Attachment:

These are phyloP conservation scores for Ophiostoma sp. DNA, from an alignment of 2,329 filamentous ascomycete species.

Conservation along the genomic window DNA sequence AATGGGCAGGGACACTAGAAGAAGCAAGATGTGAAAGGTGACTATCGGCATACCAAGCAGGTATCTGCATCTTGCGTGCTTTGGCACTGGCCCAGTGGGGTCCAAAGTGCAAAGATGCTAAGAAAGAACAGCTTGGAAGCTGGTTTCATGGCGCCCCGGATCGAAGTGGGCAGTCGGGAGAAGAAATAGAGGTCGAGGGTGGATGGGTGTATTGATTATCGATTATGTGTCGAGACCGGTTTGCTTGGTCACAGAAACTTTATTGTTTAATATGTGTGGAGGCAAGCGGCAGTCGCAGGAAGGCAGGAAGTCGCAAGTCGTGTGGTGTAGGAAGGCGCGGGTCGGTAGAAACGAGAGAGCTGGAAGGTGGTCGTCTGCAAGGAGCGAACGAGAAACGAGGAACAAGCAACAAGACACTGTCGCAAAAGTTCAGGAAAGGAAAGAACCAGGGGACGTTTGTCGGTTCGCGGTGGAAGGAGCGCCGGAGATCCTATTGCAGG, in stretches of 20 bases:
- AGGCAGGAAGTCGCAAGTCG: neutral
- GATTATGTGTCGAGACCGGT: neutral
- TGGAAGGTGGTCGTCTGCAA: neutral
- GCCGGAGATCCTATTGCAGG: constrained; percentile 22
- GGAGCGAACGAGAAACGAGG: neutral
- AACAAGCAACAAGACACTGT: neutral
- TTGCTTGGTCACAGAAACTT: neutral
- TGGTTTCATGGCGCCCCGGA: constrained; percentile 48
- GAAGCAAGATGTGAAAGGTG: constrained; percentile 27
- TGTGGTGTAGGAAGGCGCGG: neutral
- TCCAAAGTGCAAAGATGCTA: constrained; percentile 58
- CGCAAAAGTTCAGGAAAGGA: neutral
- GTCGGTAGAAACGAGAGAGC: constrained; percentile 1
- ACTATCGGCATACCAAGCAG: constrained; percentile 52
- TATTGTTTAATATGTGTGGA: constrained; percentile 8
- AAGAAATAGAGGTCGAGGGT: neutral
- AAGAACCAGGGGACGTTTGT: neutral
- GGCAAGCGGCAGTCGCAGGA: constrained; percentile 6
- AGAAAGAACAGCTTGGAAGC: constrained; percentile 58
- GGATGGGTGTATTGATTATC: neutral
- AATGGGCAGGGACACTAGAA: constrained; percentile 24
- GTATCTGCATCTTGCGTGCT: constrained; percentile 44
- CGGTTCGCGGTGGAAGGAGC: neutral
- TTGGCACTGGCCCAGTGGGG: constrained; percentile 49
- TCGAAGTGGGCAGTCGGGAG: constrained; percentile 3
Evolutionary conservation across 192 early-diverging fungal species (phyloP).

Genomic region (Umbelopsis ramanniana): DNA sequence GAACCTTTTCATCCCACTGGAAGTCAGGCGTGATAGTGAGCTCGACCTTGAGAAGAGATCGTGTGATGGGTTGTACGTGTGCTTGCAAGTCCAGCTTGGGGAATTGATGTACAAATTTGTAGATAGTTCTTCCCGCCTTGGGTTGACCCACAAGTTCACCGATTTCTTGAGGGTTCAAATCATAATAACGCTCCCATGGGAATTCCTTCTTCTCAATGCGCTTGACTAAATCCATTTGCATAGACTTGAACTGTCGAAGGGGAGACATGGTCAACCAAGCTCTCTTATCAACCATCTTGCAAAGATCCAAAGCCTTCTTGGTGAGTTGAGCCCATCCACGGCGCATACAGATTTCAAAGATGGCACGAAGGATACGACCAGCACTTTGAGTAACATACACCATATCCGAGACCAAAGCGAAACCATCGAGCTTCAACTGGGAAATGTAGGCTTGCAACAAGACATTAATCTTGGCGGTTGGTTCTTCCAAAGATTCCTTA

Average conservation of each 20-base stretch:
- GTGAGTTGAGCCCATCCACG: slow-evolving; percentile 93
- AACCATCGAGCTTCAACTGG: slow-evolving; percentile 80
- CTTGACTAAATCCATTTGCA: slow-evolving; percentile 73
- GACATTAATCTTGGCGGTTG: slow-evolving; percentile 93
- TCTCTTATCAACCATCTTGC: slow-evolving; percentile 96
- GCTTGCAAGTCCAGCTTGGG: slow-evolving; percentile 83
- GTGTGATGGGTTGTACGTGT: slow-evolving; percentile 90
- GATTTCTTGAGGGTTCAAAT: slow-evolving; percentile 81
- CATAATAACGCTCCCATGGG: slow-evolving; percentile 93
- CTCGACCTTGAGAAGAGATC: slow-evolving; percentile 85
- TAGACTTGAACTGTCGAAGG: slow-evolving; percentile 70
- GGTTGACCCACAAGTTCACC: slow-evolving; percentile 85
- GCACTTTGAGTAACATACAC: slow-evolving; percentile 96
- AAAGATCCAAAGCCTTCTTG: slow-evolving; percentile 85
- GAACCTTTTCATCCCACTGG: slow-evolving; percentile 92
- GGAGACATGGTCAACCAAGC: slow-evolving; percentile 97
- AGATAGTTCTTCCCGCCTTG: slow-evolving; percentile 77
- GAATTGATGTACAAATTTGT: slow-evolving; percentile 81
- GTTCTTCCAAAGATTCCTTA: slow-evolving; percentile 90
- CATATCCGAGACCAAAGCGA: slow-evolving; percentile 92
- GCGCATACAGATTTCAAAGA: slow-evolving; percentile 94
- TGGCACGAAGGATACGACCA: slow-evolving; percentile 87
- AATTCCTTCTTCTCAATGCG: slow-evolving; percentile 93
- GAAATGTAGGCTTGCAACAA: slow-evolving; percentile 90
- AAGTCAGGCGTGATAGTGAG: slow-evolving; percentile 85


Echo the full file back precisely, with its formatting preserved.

These are phyloP conservation scores for Ophiostoma sp. DNA, from an alignment of 2,329 filamentous ascomycete species.

Conservation along the genomic window DNA sequence AATGGGCAGGGACACTAGAAGAAGCAAGATGTGAAAGGTGACTATCGGCATACCAAGCAGGTATCTGCATCTTGCGTGCTTTGGCACTGGCCCAGTGGGGTCCAAAGTGCAAAGATGCTAAGAAAGAACAGCTTGGAAGCTGGTTTCATGGCGCCCCGGATCGAAGTGGGCAGTCGGGAGAAGAAATAGAGGTCGAGGGTGGATGGGTGTATTGATTATCGATTATGTGTCGAGACCGGTTTGCTTGGTCACAGAAACTTTATTGTTTAATATGTGTGGAGGCAAGCGGCAGTCGCAGGAAGGCAGGAAGTCGCAAGTCGTGTGGTGTAGGAAGGCGCGGGTCGGTAGAAACGAGAGAGCTGGAAGGTGGTCGTCTGCAAGGAGCGAACGAGAAACGAGGAACAAGCAACAAGACACTGTCGCAAAAGTTCAGGAAAGGAAAGAACCAGGGGACGTTTGTCGGTTCGCGGTGGAAGGAGCGCCGGAGATCCTATTGCAGG, in stretches of 20 bases:
- AGGCAGGAAGTCGCAAGTCG: neutral
- GATTATGTGTCGAGACCGGT: neutral
- TGGAAGGTGGTCGTCTGCAA: neutral
- GCCGGAGATCCTATTGCAGG: constrained; percentile 22
- GGAGCGAACGAGAAACGAGG: neutral
- AACAAGCAACAAGACACTGT: neutral
- TTGCTTGGTCACAGAAACTT: neutral
- TGGTTTCATGGCGCCCCGGA: constrained; percentile 48
- GAAGCAAGATGTGAAAGGTG: constrained; percentile 27
- TGTGGTGTAGGAAGGCGCGG: neutral
- TCCAAAGTGCAAAGATGCTA: constrained; percentile 58
- CGCAAAAGTTCAGGAAAGGA: neutral
- GTCGGTAGAAACGAGAGAGC: constrained; percentile 1
- ACTATCGGCATACCAAGCAG: constrained; percentile 52
- TATTGTTTAATATGTGTGGA: constrained; percentile 8
- AAGAAATAGAGGTCGAGGGT: neutral
- AAGAACCAGGGGACGTTTGT: neutral
- GGCAAGCGGCAGTCGCAGGA: constrained; percentile 6
- AGAAAGAACAGCTTGGAAGC: constrained; percentile 58
- GGATGGGTGTATTGATTATC: neutral
- AATGGGCAGGGACACTAGAA: constrained; percentile 24
- GTATCTGCATCTTGCGTGCT: constrained; percentile 44
- CGGTTCGCGGTGGAAGGAGC: neutral
- TTGGCACTGGCCCAGTGGGG: constrained; percentile 49
- TCGAAGTGGGCAGTCGGGAG: constrained; percentile 3
Evolutionary conservation across 192 early-diverging fungal species (phyloP).

Genomic region (Umbelopsis ramanniana): DNA sequence GAACCTTTTCATCCCACTGGAAGTCAGGCGTGATAGTGAGCTCGACCTTGAGAAGAGATCGTGTGATGGGTTGTACGTGTGCTTGCAAGTCCAGCTTGGGGAATTGATGTACAAATTTGTAGATAGTTCTTCCCGCCTTGGGTTGACCCACAAGTTCACCGATTTCTTGAGGGTTCAAATCATAATAACGCTCCCATGGGAATTCCTTCTTCTCAATGCGCTTGACTAAATCCATTTGCATAGACTTGAACTGTCGAAGGGGAGACATGGTCAACCAAGCTCTCTTATCAACCATCTTGCAAAGATCCAAAGCCTTCTTGGTGAGTTGAGCCCATCCACGGCGCATACAGATTTCAAAGATGGCACGAAGGATACGACCAGCACTTTGAGTAACATACACCATATCCGAGACCAAAGCGAAACCATCGAGCTTCAACTGGGAAATGTAGGCTTGCAACAAGACATTAATCTTGGCGGTTGGTTCTTCCAAAGATTCCTTA

Average conservation of each 20-base stretch:
- GTGAGTTGAGCCCATCCACG: slow-evolving; percentile 93
- AACCATCGAGCTTCAACTGG: slow-evolving; percentile 80
- CTTGACTAAATCCATTTGCA: slow-evolving; percentile 73
- GACATTAATCTTGGCGGTTG: slow-evolving; percentile 93
- TCTCTTATCAACCATCTTGC: slow-evolving; percentile 96
- GCTTGCAAGTCCAGCTTGGG: slow-evolving; percentile 83
- GTGTGATGGGTTGTACGTGT: slow-evolving; percentile 90
- GATTTCTTGAGGGTTCAAAT: slow-evolving; percentile 81
- CATAATAACGCTCCCATGGG: slow-evolving; percentile 93
- CTCGACCTTGAGAAGAGATC: slow-evolving; percentile 85
- TAGACTTGAACTGTCGAAGG: slow-evolving; percentile 70
- GGTTGACCCACAAGTTCACC: slow-evolving; percentile 85
- GCACTTTGAGTAACATACAC: slow-evolving; percentile 96
- AAAGATCCAAAGCCTTCTTG: slow-evolving; percentile 85
- GAACCTTTTCATCCCACTGG: slow-evolving; percentile 92
- GGAGACATGGTCAACCAAGC: slow-evolving; percentile 97
- AGATAGTTCTTCCCGCCTTG: slow-evolving; percentile 77
- GAATTGATGTACAAATTTGT: slow-evolving; percentile 81
- GTTCTTCCAAAGATTCCTTA: slow-evolving; percentile 90
- CATATCCGAGACCAAAGCGA: slow-evolving; percentile 92
- GCGCATACAGATTTCAAAGA: slow-evolving; percentile 94
- TGGCACGAAGGATACGACCA: slow-evolving; percentile 87
- AATTCCTTCTTCTCAATGCG: slow-evolving; percentile 93
- GAAATGTAGGCTTGCAACAA: slow-evolving; percentile 90
- AAGTCAGGCGTGATAGTGAG: slow-evolving; percentile 85